COMEDÌA / COMEDIE III Paradiso / Paradise By Dante Alighieri
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The third volume of Dante's monumental poem in Leon Stephens' innovative bilingual version. Italian text unique to this edition: spelling and minimal punctuation according to the style of Mediaeval... More > manuscripts, corrected by comparison with four modern editions by leading Italian Dante scholars. Notes to the Translation and Textual Notes< Less
COMEDÌA / COMEDIE I Inferno / Hell By Dante Alighieri
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Bilingual edition of the first volume of Dante's great poem. Italian text unique to this version. Translation by Leon Stephens thoroughly revised. More than 30 years in preparation. Introduction,... More > Notes to the Translation, Textual Notes.< Less
The Divine Comedy By Dante Alighieri
eBook (PDF): $2.99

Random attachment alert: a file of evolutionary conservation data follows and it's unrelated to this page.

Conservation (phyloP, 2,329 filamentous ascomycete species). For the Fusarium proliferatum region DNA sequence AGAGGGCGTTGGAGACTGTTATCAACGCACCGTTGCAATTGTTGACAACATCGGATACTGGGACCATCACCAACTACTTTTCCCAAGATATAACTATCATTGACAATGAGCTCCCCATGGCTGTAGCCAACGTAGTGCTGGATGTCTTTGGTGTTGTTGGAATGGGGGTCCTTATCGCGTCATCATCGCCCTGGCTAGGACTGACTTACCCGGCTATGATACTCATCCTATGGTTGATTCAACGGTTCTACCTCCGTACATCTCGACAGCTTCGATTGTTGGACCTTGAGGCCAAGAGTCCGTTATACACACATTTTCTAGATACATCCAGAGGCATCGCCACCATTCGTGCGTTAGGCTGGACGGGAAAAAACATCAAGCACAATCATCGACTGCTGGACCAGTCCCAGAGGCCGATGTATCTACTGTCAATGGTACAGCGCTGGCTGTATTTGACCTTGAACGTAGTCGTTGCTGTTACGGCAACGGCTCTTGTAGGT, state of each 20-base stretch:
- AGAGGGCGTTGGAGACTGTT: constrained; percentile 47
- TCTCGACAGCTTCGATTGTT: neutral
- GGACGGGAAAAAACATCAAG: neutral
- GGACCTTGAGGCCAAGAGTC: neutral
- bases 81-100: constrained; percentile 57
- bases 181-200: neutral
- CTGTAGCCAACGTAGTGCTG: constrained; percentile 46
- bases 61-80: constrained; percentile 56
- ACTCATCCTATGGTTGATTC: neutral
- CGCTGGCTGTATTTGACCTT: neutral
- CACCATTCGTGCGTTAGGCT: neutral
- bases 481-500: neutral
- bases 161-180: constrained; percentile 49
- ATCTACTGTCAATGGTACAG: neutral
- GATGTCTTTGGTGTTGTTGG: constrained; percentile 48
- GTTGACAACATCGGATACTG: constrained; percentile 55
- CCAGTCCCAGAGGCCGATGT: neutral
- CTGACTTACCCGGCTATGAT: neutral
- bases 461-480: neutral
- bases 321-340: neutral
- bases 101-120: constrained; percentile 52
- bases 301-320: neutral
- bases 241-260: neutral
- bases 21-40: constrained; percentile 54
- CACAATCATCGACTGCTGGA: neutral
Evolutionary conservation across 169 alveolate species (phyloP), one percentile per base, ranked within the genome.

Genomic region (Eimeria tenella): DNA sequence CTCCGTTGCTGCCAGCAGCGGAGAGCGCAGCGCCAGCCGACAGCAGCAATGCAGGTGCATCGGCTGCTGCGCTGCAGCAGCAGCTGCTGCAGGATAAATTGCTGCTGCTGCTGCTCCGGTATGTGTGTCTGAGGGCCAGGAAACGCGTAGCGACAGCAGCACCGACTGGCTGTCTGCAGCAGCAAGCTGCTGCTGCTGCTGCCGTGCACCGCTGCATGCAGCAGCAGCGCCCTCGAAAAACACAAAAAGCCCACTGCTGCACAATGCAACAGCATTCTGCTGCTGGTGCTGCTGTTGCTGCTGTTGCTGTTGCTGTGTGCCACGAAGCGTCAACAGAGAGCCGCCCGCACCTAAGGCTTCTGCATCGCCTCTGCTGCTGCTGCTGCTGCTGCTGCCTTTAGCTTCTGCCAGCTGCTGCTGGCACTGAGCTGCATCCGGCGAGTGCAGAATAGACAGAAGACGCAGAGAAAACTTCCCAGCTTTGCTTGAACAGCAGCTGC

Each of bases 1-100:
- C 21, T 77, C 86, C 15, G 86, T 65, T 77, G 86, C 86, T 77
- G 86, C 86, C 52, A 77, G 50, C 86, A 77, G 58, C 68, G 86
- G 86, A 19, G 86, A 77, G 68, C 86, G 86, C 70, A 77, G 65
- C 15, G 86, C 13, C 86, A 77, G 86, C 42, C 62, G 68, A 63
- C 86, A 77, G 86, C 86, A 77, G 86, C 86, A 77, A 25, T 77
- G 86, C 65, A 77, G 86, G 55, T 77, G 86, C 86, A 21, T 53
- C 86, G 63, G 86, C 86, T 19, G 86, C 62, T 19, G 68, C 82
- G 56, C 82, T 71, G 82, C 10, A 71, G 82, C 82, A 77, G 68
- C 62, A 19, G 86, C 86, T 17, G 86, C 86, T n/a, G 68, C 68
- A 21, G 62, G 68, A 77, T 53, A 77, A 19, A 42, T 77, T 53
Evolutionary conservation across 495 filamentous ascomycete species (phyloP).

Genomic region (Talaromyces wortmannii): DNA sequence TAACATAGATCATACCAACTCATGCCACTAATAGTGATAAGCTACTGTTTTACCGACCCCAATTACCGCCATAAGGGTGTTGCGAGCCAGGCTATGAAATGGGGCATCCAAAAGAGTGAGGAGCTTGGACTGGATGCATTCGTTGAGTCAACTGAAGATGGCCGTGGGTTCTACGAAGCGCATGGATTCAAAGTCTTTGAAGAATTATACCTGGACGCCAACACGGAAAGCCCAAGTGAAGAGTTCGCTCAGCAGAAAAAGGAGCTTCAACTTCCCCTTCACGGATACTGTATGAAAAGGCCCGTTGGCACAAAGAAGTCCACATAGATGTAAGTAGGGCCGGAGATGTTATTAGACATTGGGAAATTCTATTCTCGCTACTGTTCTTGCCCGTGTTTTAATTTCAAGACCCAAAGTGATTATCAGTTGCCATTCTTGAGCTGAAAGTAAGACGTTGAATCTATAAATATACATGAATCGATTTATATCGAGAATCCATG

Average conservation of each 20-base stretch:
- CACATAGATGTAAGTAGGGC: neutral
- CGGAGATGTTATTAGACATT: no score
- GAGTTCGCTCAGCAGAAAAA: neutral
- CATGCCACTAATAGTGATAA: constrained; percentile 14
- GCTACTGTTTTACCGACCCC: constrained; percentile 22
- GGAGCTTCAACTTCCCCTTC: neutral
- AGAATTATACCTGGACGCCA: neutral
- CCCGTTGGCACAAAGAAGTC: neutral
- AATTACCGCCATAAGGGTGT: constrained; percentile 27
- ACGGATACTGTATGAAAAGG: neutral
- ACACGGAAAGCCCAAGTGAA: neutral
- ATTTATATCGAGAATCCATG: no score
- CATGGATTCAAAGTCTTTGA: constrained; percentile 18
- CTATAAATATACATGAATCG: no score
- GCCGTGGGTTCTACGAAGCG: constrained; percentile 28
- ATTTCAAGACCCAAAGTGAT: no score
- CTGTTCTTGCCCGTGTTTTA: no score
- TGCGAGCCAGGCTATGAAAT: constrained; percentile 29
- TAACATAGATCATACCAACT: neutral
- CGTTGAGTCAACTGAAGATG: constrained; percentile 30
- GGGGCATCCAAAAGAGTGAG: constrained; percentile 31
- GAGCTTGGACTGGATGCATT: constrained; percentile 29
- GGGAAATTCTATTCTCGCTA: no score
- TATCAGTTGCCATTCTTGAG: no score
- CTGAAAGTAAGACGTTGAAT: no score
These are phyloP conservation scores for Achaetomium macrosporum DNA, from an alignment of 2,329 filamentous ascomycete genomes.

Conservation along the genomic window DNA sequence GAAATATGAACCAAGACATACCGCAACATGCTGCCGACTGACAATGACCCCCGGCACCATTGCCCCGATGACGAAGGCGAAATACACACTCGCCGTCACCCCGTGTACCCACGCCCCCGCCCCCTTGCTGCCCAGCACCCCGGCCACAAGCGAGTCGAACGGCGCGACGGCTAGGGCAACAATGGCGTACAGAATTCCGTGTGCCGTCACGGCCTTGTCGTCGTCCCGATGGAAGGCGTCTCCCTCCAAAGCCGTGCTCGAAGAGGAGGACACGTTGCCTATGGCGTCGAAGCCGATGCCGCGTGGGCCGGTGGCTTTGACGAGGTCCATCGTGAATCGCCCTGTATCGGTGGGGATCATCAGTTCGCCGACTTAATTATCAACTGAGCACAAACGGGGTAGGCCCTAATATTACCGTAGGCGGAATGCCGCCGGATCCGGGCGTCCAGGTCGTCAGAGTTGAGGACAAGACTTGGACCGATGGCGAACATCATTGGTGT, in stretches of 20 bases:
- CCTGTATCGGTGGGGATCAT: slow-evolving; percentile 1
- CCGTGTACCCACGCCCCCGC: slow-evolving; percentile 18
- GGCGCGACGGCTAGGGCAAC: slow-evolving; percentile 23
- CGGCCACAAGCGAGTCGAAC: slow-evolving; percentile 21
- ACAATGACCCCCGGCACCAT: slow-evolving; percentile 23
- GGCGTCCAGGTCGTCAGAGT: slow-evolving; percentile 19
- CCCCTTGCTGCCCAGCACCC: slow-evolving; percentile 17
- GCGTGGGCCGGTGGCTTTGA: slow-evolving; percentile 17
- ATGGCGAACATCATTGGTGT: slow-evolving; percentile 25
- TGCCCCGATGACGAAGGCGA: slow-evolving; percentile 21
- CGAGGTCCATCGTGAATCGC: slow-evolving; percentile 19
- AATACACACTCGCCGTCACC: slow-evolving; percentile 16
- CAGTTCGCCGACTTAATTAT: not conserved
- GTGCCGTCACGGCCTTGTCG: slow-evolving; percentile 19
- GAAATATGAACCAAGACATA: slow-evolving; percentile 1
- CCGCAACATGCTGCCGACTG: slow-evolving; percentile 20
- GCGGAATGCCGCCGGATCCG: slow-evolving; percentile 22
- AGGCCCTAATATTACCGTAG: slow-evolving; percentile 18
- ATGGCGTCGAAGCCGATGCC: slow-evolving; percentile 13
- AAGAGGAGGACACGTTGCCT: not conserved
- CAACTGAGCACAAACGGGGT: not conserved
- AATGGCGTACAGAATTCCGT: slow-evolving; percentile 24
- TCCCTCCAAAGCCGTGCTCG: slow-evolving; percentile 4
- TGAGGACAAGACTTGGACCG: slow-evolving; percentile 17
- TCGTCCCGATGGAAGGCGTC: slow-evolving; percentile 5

The Divine Comedy is an epic poem by Dante Alighieri, begun c. 1308 and completed 1320, a year before his death in 1321. It is widely considered the preeminent work of Italian literature and is seen... More > as one of the greatest works of world literature. The poem's imaginative vision of the afterlife is representative of the medieval world-view as it had developed in the Western Church by the 14th century. It helped establish the Tuscan language, in which it is written, as the standardized Italian language. It is divided into three parts: Inferno, Purgatorio, and Paradiso. On the surface, the poem describes Dante's travels through Hell, Purgatory, and Paradise or Heaven; but at a deeper level, it represents, allegorically, the soul's journey towards God. At this deeper level, Dante draws on medieval Christian theology and philosophy, especially Thomistic philosophy and the Summa Theological of Thomas Aquinas. Consequently, the Divine Comedy has been called "the Summa in verse".< Less